Unfortunately, while the Biden administration has been saying many of the right things, the administration hasn’t made much progress on transportation in real terms, only addressing two of the actions in this list.
The good: A rule change
Repealed Trump changes to transit construction grants: Under President Trump, the Federal Transit Administration (FTA) made an unprecedented change to the program for building transit to count federal loans that get repaid in full by local governments as part of the federal share of a project’s cost, rather than the local share. This unfairly penalized local communities that use low-cost federal loans, essentially requiring more local funds for projects where the feds are only covering 50 percent or less of the cost. As per our recommendation, the Biden administration rescinded this rule in February.
The incomplete: More comments for street design manual
Comment period extended for the broken street design manual: The Manual on Uniform Traffic Control Devices (MUTCD) is a street design document used by planners across the country. To date, this manual’s overemphasis on designing for motor vehicle speed and failure to fully consider all modes of travel in the places where people live and work has contributed to the rising tide of people struck and killed while walking on streets that are dangerous by design—by creating and governing the design of streets that contribute to this crisis in the first place.
The Trump administration proposed tepid changes to the MUTCD that failed to reform the vehicle-centric standards that prioritize the cars racing through neighborhoods and rules which limit, for example, how communities can install crosswalks, bike and bus lanes, or traffic calming.
Transportation Secretary Pete Buttigieg brought up reforming the MUTCD in March as a technical fix the new administration could focus on, and the Biden administration took the important step of extending the period for submitting comments on the MUTCD.
The comment period ends on Friday, May 14th. USDOT and the Federal Highway Administration (FHWA) have not yet committed to a rewrite or a fundamentally new approach that would prioritize safety and people. This is the moment for us to push for it. You can submit a comment directly on our website—it only takes one minute.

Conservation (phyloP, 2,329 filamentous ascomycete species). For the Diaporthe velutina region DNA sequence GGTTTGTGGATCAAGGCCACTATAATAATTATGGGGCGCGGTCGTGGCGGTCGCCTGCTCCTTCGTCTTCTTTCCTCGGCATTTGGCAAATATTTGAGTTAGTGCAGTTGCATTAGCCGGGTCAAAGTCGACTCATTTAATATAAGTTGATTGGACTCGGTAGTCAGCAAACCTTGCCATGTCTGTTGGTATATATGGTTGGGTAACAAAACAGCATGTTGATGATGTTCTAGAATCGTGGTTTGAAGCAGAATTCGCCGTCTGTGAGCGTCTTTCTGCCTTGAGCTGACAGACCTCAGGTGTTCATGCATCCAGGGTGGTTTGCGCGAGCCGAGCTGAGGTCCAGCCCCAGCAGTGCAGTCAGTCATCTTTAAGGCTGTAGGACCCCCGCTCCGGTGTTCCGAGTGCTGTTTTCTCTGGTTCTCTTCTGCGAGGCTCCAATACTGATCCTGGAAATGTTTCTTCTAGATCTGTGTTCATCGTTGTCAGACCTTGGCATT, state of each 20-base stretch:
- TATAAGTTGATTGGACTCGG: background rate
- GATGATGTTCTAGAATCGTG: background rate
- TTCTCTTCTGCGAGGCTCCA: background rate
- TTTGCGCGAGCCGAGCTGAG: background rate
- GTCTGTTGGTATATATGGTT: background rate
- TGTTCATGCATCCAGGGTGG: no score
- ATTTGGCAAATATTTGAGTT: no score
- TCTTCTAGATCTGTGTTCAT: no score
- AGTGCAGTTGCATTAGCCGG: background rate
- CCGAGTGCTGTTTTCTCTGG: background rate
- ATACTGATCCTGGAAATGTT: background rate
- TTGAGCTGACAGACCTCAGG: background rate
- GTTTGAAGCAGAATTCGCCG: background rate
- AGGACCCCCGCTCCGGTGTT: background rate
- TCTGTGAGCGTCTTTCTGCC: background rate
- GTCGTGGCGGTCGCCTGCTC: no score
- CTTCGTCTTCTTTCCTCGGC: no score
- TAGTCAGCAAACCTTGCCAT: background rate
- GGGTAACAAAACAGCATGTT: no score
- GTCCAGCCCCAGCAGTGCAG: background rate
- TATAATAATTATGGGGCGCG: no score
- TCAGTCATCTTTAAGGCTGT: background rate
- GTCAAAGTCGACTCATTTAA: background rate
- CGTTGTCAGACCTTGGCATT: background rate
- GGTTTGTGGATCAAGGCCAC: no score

The bad: No other executive actions taken
There is so much more that the Biden administration can do immediately to make a major positive difference in transportation policy, from requiring the measurement of induced demand in traffic projections used to justify highway expansions, to reinstating the greenhouse gas (GHG) performance measure repealed by the Trump administration. The latter measure was supported by 47 members of Congress in a letter led by Senator Ben Cardin (MD) and Rep. Earl Blumenauer (OR-3), and over 75 organizations and local elected officials in a letter we wrote and organized.
The Biden administration is making some major promises on transportation and infrastructure—most notably with the American Jobs Plan, the largest investment in infrastructure ever proposed by a president. But only the broad strokes of this plan were released. As we wrote last month, getting the policy right is critical to making sure that this investment delivers the sustainable, equitable, safe and efficient transportation system we need.
We’ve learned the hard way through years of big spending with no policy changes: Policy matters. Rulemaking matters. If the Biden administration truly wants to transform U.S. transportation, they need to do more than talk about it. They need to seize the opportunities to make changes that don’t require Congress to weigh in.
The post How has President Biden done on transportation in his first 100 days? appeared first on Transportation For America.